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Schizophr Bull. 1999;25(4):709-19.

How long to wait for a response to clozapine: a comparison of time course of response to clozapine and conventional antipsychotic medication in refractory schizophrenia.

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  • 1VA's Northeast Evaluation Center, VA Connecticut Healthcare System, West Haven 06516-2770, USA. Robert.Rosenheck@Yale.edu

Abstract

This study compared the time course to clinical improvement with clozapine and with conventional antipsychotic medications. A double-blind trial compared clozapine and haloperidol in patients with schizophrenia who were refractory to conventional antipsychotic medication and were hospitalized for 30 to 364 days at 15 Veteran Affairs medical centers during the year before study entry. Patients in the original study were randomly assigned to haloperidol or clozapine and followed for 12 months, at maximum tolerable doses. Patients who completed a full year of treatment with clozapine (n = 122), or with either haloperidol or another conventional antipsychotic medication (n = 123) and who also completed the 9- or 12-month assessment were included. Response to treatment was defined as 20 percent improvement on standard scales of symptoms and quality of life at the latter of the 9- or 12-month interviews. More patients assigned to clozapine achieved 20 percent improvement in symptoms at each followup. Among patients who did not improve at 6 weeks, 3 months, or 6 months, there were no significant differences between clozapine and comparison patients in outcomes at 1 year. Among patients who did improve, maintenance of that improvement also did not differ between the groups at 1 year on symptom measures. Maintenance of improvement in quality of life at 1 year was significantly greater for clozapine patients who had improved at 6 months (p < 0.04). Significant differential symptom response to clozapine occurred exclusively during the first 6 weeks of treatment.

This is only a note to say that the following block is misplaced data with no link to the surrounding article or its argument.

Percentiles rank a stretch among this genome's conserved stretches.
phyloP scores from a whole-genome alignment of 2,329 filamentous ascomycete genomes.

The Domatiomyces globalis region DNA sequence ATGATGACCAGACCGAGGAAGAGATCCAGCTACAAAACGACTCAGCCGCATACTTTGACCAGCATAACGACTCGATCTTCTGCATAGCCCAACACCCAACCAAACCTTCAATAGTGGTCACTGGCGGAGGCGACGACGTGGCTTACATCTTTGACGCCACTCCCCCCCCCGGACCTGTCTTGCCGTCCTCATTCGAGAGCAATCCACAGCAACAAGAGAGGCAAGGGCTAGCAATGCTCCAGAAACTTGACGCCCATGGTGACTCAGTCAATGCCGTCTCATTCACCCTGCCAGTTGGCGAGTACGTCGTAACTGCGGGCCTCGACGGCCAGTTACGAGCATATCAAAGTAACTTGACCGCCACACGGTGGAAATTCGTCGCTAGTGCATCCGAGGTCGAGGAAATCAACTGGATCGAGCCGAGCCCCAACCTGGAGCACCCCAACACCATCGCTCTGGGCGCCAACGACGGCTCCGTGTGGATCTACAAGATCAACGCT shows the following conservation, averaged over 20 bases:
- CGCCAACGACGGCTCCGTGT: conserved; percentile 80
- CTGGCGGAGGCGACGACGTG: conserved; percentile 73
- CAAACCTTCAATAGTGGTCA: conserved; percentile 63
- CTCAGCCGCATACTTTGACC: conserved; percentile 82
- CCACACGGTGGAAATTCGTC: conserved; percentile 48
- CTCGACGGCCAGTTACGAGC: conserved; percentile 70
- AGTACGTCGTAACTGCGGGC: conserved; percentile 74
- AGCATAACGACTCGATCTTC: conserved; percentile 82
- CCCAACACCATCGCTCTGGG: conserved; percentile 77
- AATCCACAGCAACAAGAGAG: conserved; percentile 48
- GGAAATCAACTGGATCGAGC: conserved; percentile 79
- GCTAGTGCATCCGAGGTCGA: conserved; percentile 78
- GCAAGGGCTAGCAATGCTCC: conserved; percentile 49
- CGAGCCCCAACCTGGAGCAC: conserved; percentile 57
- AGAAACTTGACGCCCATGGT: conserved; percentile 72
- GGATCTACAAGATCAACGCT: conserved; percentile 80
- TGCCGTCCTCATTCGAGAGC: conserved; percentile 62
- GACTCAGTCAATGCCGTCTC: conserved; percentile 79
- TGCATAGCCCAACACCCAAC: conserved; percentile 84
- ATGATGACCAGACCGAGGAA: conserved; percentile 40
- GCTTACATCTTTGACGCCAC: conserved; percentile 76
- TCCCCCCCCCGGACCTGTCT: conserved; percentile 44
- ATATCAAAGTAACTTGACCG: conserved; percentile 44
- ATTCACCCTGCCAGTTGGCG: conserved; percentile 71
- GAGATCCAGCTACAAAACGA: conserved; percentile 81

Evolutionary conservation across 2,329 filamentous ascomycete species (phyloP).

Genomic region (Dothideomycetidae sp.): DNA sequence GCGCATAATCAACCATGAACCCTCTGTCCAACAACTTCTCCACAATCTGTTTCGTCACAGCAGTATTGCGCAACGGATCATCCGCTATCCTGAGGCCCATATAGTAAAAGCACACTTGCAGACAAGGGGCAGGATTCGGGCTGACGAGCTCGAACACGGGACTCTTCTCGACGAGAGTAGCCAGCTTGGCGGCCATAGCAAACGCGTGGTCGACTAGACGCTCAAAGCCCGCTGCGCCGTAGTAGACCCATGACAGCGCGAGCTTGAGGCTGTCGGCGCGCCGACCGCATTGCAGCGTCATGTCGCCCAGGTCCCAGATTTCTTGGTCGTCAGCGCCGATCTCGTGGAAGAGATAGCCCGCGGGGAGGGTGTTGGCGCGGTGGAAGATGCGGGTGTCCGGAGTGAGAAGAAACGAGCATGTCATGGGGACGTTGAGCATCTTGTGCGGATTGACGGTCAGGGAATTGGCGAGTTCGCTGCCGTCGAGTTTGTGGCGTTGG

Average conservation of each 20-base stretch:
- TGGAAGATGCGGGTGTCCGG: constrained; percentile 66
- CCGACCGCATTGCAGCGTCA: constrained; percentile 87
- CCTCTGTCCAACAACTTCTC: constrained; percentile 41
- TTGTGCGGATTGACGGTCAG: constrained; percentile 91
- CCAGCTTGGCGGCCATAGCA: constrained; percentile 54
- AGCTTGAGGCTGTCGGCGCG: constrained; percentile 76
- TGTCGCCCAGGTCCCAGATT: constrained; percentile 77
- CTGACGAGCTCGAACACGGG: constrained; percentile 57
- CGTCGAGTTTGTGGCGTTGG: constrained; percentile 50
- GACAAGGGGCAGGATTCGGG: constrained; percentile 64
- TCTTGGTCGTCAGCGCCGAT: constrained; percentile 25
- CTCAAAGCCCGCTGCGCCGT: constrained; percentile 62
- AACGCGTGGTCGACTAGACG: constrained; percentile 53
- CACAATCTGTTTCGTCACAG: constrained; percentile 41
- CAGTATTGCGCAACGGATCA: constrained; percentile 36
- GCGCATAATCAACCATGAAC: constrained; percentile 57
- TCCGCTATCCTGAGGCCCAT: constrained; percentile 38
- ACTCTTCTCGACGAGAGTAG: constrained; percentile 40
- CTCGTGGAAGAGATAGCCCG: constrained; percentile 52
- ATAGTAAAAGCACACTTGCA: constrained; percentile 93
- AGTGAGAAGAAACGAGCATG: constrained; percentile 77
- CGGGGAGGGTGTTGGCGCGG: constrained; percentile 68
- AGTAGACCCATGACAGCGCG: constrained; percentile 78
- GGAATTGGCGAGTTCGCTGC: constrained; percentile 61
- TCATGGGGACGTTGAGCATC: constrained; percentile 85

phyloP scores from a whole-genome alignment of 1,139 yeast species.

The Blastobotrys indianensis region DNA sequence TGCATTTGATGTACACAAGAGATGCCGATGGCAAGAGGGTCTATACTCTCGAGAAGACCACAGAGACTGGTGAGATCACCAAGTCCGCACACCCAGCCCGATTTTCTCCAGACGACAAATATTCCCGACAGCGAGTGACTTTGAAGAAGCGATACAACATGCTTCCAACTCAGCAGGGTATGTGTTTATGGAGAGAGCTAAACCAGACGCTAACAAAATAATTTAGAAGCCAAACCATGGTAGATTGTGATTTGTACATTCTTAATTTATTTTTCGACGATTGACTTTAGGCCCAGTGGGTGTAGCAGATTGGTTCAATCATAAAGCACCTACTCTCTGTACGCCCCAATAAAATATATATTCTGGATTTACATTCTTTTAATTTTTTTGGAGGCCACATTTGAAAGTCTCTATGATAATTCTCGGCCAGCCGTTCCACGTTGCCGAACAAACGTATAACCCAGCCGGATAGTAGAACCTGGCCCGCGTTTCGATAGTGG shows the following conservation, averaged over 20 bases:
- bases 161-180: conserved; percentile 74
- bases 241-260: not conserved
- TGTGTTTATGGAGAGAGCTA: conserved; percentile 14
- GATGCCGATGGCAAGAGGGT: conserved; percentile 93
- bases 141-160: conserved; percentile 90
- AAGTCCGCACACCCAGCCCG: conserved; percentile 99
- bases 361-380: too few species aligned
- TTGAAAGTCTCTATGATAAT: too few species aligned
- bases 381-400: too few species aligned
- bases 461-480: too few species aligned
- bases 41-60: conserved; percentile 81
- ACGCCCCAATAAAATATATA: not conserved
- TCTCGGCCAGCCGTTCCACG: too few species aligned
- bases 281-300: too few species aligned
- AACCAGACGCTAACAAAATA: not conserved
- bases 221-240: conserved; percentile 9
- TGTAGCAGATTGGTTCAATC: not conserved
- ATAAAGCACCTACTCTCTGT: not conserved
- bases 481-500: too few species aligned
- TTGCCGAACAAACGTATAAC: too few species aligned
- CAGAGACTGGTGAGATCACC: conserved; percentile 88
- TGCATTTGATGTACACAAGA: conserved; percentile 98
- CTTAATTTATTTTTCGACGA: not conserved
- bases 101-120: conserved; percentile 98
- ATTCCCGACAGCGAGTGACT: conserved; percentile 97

PMID:
10667741
[PubMed - indexed for MEDLINE]
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